In their study, the professors found an inverse relationship between insider selling in a given year and the likelihood of an auditor's issuing a going concern opinion in the financial statement for that year. More precisely, "an increase of roughly $60,250 [from year to year] in the change of net insider sales reduces the likelihood of receiving a going-concern opinion by 1.39 percent." While that percentage sounds small, it amounts to 21 percent of the rate of going concern opinions for the entire sample, since an average of 6.5 percent of these financially distressed companies received GCOs in a given year.
In other words, the effect of insider selling on the likelihood of a GCO being issued is more than one fifth as great as the effect of such essential features of economic distress as negative earnings or negative operating cash flow.
A major challenge for the researchers was determining that pressures from top company management accounted for the inverse relationship between the amount of insider selling and the likelihood of GCOs. Suppose, for example, this relationship merely reflected the executives' increased skittishness about selling shares when they believed the chance of a GCO was considerable.
To test this possibility, the professors analyzed auditor switches following the issuance of clean opinions and found that "auditors who issue clean opinions for clients with higher levels of insider selling have a lower frequency of dismissals in the subsequent year. These results are consistent with the notion that management influences auditors' opinions but are inconsistent with the notion that insiders reduce their selling in anticipation of going concern reports."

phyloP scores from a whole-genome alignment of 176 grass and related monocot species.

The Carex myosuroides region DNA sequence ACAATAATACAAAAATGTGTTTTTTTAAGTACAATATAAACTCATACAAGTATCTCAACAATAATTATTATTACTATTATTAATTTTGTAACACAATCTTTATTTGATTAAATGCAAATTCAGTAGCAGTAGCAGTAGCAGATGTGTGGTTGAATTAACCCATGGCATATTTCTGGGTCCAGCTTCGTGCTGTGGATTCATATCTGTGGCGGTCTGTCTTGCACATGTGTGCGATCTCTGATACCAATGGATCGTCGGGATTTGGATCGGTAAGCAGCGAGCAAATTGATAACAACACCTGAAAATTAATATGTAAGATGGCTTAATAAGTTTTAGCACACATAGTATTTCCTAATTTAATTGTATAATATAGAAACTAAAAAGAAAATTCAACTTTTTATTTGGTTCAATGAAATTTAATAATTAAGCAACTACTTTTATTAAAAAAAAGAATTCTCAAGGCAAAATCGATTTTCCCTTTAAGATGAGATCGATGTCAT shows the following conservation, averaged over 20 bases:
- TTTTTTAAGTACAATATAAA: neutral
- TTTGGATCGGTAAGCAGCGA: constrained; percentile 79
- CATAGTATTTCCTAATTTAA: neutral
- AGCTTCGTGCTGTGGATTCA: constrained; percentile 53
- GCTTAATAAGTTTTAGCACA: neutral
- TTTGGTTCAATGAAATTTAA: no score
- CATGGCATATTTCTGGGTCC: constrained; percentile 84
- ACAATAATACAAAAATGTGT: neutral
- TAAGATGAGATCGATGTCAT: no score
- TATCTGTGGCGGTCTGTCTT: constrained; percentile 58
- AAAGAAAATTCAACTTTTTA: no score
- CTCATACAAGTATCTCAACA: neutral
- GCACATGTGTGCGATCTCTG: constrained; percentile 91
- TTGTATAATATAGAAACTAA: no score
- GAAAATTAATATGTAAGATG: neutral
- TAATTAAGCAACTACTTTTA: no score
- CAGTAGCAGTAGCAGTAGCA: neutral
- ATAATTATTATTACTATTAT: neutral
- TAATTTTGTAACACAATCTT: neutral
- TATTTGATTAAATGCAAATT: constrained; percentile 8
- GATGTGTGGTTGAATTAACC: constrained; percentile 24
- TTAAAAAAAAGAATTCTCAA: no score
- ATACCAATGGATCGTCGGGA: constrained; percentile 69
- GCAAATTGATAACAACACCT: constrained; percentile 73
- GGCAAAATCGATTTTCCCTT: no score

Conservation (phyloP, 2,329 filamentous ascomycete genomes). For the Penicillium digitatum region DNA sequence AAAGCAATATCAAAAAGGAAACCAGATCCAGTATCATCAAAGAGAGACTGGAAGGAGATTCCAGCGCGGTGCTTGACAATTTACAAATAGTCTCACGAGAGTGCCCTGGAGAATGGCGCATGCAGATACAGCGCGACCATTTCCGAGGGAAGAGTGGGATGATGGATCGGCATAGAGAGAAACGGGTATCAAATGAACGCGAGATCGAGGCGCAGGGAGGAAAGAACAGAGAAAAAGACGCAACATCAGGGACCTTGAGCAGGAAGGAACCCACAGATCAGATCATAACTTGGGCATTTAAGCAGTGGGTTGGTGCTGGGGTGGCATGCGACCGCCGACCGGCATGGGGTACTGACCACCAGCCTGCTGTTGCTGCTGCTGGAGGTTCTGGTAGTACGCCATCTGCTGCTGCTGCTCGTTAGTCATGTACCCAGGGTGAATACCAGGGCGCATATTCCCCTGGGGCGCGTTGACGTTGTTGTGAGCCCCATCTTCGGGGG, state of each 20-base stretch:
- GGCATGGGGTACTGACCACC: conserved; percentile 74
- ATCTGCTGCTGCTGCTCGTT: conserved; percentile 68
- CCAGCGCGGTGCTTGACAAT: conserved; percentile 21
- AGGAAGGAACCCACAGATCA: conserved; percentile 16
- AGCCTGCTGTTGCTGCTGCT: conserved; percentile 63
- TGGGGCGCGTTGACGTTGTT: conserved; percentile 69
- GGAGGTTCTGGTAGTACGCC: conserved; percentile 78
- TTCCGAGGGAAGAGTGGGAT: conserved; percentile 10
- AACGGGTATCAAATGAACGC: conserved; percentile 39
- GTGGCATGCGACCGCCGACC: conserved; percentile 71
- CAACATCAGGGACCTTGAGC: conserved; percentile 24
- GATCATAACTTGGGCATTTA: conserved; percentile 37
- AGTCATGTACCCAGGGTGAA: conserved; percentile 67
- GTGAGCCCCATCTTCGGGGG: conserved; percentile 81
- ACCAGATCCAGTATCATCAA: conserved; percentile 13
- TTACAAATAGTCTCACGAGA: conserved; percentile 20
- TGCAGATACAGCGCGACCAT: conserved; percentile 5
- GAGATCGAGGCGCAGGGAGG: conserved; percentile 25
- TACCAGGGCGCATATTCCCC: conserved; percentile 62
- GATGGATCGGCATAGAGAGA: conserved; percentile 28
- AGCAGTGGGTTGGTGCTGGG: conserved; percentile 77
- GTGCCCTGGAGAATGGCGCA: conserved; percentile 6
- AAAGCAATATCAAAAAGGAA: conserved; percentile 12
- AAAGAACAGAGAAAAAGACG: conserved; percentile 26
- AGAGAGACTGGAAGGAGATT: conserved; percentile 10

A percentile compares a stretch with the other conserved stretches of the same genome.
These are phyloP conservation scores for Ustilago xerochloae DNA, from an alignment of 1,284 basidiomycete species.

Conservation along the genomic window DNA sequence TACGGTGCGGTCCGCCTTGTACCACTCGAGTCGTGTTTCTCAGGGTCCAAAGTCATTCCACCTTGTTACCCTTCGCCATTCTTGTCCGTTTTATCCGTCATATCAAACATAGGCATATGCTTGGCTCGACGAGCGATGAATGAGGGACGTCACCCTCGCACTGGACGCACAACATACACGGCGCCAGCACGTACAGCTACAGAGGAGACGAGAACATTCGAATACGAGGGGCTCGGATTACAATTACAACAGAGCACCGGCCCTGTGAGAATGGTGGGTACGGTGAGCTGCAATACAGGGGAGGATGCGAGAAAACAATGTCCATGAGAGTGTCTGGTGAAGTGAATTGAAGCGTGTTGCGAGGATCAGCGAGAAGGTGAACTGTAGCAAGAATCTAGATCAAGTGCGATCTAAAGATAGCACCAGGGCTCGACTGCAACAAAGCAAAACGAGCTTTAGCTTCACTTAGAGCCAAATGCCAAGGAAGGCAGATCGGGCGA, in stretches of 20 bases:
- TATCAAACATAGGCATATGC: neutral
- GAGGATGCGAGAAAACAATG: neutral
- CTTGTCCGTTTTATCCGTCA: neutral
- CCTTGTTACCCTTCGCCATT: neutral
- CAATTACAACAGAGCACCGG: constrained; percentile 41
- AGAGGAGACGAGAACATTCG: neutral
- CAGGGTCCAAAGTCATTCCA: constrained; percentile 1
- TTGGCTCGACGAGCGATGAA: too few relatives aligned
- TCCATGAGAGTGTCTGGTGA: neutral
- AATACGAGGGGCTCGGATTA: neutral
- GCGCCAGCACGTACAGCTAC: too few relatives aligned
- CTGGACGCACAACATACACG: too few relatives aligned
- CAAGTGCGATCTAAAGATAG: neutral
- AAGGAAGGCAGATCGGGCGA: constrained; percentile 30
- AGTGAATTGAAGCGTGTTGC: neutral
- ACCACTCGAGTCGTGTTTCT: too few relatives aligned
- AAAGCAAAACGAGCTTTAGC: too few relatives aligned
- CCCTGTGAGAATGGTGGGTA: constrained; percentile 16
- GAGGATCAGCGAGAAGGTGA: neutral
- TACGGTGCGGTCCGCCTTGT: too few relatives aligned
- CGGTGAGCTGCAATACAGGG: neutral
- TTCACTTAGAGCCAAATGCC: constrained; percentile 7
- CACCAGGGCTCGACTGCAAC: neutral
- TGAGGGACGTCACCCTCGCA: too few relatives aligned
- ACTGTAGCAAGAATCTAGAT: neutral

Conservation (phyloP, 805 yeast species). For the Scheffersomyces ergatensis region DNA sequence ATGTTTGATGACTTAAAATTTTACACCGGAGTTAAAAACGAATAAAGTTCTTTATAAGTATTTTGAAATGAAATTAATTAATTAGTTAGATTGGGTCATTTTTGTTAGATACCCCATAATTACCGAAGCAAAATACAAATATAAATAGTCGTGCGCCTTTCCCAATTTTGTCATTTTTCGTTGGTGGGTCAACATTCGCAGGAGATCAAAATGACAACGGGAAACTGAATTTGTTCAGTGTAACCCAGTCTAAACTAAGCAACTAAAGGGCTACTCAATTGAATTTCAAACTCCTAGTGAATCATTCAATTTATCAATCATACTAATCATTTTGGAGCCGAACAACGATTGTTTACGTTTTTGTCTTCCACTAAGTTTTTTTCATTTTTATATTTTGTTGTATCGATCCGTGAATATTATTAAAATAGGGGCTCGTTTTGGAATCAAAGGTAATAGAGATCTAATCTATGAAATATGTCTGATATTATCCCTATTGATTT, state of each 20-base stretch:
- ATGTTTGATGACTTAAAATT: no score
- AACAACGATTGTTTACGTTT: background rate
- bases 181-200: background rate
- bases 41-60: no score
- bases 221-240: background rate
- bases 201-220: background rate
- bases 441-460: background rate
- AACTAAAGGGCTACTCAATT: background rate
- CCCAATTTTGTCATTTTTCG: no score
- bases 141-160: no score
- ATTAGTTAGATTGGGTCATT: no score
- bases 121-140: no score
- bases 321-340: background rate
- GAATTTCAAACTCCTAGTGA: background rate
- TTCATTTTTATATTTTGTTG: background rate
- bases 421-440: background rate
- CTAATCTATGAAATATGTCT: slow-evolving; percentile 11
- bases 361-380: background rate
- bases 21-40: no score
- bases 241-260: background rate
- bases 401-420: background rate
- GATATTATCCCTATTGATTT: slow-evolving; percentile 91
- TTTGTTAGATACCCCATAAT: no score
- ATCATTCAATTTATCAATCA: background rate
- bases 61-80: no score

The researchers also tested whether the greater insider selling in companies with clean opinions might simply reflect some basic difference between those firms and those that receive GCOs—perhaps stronger market demand for stock of companies that will receive clean opinions. They re-run their analysis using a control group of 801 companies that receive clean opinions but are closely matched to the GCO group in terms of stock returns and Altman's Z, a measure of future bankruptcy risk. The results are fundamentally the same as for the larger sample, thereby "alleviat[ing] the concern that firms receiving going-concern opinions are fundamentally different from those receiving clean opinions."
While the study reveals that insider selling incentives had less influence after the passage of the Sarbanes-Oxley Act of 2002 than was the case earlier, the authors do not propose additional regulation as the answer to the significant problem that remains. "
To some extent, investors can protect themselves," said Martin. "As part of the caution called for any time one buys shares of an economically distressed company, especially one with a lot of recent insider selling, investors do well to check on the status of the auditor. Does the auditor have a good name to protect, and is it a leader in terms of local market share? Both factors are likely to increase the auditor's inclination to withstand insider pressures. What investors should be particularly wary of are companies that hire lower-quality auditors who charge high fees."